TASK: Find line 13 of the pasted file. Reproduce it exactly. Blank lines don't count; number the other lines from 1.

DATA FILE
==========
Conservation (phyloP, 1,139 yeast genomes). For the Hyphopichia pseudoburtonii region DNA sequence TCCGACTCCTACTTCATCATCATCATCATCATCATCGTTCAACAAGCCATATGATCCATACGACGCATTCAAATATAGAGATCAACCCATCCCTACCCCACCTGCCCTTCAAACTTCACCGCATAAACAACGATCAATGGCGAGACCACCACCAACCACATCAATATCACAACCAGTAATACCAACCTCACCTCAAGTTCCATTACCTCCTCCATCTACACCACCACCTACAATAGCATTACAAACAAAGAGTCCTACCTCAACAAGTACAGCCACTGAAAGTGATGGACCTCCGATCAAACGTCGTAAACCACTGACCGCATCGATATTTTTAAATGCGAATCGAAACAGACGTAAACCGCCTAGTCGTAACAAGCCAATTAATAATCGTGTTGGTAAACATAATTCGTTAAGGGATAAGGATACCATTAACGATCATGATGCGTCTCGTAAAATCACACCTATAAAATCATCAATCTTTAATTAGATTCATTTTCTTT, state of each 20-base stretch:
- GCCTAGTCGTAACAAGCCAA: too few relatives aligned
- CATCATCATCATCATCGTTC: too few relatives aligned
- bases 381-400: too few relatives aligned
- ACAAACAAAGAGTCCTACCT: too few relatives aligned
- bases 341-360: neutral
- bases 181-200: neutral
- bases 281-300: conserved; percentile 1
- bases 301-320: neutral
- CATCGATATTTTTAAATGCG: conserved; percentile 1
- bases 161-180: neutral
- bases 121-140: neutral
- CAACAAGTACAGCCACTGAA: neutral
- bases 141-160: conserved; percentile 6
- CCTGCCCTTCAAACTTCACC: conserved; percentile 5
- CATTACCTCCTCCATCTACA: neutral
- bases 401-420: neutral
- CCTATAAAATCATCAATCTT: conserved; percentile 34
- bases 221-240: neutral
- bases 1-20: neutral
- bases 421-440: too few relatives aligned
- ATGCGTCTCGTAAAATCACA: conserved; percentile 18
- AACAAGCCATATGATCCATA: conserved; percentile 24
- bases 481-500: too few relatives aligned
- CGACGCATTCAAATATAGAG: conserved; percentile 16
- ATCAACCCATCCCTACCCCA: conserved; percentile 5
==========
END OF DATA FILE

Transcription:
- CAACAAGTACAGCCACTGAA: neutral